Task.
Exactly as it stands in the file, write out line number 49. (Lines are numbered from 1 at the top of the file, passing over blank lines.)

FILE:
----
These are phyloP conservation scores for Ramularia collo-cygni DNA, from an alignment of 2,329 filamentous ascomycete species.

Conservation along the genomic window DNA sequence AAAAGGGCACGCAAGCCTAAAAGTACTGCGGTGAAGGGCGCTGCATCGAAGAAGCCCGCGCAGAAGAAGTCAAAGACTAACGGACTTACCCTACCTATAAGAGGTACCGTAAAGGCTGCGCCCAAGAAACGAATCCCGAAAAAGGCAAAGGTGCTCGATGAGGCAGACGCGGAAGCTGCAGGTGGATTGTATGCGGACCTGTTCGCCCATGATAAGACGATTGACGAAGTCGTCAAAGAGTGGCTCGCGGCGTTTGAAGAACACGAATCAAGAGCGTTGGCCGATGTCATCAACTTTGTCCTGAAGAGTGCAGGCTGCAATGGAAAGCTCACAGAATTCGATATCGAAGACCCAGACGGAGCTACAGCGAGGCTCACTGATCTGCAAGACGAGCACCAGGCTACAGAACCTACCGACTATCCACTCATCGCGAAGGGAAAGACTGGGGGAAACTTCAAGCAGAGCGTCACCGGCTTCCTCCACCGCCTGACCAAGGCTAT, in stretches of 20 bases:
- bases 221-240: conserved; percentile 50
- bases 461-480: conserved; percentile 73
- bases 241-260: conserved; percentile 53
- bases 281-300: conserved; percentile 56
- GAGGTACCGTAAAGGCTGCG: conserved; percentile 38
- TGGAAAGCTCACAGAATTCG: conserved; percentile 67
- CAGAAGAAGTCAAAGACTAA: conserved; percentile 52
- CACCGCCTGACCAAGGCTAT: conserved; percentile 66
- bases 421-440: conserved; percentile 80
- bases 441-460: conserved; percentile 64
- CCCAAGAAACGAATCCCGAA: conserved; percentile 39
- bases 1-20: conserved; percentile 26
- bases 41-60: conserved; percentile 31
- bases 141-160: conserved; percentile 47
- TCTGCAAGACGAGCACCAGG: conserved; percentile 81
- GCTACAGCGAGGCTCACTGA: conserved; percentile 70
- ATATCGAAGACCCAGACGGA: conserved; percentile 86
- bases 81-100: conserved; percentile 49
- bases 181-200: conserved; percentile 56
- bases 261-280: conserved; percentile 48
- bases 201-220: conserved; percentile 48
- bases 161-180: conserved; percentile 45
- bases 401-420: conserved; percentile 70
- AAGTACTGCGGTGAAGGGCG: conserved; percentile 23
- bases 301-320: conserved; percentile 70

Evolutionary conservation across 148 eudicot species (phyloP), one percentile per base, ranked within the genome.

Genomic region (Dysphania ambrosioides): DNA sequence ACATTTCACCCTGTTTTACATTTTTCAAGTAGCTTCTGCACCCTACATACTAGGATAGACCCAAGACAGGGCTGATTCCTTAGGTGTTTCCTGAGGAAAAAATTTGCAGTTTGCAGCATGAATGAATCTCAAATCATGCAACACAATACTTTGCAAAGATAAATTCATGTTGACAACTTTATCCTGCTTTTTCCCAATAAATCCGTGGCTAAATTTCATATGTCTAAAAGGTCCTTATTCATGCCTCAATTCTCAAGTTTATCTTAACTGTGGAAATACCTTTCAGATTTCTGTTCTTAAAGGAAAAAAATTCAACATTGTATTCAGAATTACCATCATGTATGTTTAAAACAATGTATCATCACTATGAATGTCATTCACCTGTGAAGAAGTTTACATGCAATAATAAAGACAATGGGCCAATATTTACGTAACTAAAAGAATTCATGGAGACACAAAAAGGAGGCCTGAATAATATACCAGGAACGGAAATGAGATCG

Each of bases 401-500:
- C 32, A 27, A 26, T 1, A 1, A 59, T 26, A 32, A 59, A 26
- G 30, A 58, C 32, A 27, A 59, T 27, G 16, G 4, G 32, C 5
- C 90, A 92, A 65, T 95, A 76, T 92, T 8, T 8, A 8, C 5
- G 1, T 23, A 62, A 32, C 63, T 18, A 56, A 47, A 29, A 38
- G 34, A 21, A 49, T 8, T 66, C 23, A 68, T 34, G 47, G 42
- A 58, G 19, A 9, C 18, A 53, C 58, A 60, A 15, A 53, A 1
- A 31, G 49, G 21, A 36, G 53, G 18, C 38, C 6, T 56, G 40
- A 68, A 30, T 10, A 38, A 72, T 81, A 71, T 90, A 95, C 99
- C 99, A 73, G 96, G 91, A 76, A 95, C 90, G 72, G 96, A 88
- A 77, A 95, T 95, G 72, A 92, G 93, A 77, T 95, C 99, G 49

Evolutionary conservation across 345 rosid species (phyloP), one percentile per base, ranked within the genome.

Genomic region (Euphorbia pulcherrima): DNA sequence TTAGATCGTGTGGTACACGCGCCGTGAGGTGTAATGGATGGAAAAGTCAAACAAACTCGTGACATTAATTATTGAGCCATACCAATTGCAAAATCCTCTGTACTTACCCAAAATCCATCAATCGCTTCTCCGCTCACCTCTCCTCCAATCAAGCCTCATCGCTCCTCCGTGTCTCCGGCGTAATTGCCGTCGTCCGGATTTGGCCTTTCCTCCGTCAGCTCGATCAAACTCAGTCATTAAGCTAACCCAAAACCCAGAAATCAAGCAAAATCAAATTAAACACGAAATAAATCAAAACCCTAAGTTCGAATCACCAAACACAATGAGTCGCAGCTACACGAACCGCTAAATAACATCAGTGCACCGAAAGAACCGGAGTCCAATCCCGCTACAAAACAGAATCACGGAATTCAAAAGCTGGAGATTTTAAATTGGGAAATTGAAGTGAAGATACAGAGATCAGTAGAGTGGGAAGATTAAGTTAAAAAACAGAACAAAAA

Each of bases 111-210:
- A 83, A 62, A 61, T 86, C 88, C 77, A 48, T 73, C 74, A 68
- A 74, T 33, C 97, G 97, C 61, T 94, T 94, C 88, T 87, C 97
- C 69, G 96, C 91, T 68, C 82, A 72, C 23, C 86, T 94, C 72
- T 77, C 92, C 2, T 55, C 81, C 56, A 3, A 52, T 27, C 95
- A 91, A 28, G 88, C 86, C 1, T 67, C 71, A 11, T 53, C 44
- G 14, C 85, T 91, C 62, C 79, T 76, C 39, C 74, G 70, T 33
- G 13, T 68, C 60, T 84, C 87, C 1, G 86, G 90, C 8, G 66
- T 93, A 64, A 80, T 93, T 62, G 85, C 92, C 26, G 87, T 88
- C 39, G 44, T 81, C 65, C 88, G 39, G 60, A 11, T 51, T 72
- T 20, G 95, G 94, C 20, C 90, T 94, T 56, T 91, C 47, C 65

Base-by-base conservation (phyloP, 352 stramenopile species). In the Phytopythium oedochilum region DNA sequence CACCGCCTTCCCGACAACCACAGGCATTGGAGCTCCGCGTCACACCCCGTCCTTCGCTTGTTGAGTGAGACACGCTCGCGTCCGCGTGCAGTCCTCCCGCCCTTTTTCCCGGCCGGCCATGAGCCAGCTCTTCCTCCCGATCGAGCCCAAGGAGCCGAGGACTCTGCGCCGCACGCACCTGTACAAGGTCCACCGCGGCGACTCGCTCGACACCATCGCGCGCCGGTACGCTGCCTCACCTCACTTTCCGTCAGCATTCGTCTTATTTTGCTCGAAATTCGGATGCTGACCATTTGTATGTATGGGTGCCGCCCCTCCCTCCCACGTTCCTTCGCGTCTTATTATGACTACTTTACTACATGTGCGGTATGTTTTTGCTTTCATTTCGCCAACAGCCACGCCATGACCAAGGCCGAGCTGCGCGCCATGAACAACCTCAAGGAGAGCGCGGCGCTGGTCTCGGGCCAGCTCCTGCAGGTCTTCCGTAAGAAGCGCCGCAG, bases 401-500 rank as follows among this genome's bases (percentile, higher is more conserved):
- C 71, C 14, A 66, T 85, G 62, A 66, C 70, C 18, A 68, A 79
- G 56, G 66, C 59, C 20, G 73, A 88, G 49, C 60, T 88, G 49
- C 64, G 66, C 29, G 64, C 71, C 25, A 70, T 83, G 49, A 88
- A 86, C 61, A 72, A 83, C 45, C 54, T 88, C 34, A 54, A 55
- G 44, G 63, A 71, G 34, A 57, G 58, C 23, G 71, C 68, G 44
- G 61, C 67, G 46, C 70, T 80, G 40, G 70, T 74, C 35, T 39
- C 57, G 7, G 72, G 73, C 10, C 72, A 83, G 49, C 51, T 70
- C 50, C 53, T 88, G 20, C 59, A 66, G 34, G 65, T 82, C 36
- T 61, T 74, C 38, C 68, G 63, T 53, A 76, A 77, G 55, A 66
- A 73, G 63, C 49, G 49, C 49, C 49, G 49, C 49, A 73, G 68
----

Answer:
- G 14, C 85, T 91, C 62, C 79, T 76, C 39, C 74, G 70, T 33